I never intended to make public a story of my near death experience on the Animas River last Monday, however the lead River Guide present suggested that I post something that may provide some inspiration to boaters out there. With so many recent stories of deaths on the river maybe a survival "success" story is merited.
To say the least I am lucky and thankful to be alive right now writing this message.
I got invited to be a volunteer safety kayaker on a two boat commercial overnight upper animas trip, and although I knew no-one on the trip, I jumped on the opportunity and drove through the night 5 hrs to meet the crew of 10 at Rockwood. The river was at bare minimum flows but I was excited to do a scenic overnight trip and it was great weather, people seemed cool, too.
The other safety kayaker and I scraped along and watched the rafts constantly get stuck and hung up on rocks in the low water. It was a challenge to keep the group together as hang-ups on rocks were at random intervals. Us kayakers decided that I would paddle behind the front raft and the other would keep an eye on the back raft. All guides and kayakers were very experienced and having a good time.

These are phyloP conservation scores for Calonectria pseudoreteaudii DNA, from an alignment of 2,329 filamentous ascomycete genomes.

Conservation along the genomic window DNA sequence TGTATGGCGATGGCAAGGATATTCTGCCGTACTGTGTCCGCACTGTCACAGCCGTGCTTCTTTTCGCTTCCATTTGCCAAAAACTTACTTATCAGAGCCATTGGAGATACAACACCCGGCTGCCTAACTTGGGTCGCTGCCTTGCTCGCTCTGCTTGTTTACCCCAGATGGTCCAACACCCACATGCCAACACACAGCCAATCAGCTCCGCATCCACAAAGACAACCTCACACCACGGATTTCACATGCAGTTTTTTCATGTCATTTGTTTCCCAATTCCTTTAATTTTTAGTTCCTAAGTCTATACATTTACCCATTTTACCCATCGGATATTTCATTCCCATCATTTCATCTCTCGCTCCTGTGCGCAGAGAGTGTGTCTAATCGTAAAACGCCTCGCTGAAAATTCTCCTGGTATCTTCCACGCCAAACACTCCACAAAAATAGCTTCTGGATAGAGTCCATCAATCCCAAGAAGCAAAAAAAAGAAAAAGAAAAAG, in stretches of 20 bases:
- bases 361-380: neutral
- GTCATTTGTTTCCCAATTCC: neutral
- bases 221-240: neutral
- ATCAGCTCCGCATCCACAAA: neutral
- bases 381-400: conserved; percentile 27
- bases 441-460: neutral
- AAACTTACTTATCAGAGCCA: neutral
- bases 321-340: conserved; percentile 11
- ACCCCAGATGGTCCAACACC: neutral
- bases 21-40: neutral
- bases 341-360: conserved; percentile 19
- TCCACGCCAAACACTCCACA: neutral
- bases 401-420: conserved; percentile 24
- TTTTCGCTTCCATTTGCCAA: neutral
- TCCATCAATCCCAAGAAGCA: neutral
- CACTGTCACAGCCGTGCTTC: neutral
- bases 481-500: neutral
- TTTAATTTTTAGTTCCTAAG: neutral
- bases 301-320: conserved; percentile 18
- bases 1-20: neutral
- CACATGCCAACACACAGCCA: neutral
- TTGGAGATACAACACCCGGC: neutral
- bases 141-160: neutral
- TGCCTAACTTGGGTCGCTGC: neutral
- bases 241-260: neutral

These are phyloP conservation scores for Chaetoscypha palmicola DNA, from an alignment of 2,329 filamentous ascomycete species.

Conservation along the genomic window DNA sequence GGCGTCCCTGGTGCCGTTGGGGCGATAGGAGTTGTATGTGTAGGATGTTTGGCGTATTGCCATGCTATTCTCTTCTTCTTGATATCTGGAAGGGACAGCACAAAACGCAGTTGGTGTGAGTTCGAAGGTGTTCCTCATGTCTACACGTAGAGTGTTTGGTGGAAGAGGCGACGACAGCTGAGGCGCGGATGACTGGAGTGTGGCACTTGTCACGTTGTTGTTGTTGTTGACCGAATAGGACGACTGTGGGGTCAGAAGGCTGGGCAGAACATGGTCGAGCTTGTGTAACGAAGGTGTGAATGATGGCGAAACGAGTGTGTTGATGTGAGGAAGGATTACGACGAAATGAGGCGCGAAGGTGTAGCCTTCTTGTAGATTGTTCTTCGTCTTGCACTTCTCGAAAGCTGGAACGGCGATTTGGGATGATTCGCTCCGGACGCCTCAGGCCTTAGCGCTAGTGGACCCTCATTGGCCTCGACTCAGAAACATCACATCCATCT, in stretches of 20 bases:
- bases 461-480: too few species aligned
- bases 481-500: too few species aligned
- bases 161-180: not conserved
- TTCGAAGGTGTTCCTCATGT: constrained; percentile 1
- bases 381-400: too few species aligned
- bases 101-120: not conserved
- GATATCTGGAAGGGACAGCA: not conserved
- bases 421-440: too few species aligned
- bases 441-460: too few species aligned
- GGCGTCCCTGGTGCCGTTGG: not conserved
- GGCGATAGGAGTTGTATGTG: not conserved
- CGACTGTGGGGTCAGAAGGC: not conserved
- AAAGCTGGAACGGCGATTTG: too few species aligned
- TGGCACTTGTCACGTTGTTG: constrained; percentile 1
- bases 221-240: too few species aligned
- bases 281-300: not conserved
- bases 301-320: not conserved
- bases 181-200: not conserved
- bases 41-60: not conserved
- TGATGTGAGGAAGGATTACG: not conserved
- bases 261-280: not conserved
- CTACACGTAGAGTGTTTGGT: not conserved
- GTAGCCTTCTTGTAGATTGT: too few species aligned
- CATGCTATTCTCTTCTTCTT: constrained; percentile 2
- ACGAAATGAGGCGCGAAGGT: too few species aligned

10-mile rapid was a shit-show as the rafts bumped, scraped and twisted there way down. We caught eddies along the way and waited for the rafts. One guide snapped an oar and was ejected from the raft. No big deal though.
Bouncing along just above No-name rapid the raft in front of me abruptly got stuck on a rock, blocking the main channel for me, I decided just to skirt around them to the left, that’s when I saw THE UGLIEST STRAINER ON THE WHOLE 26 MILE RUN. Immediately identifying it as a NO-GO zone I paddled hard upstream enough to pin myself up on a rock and delay downward progress. I could push upstream around the rock and into the next channel to miss the strainer. Scooting around the rock I lost balance and the current caught my boat quickly and peeled me off the rock instantly flipping me.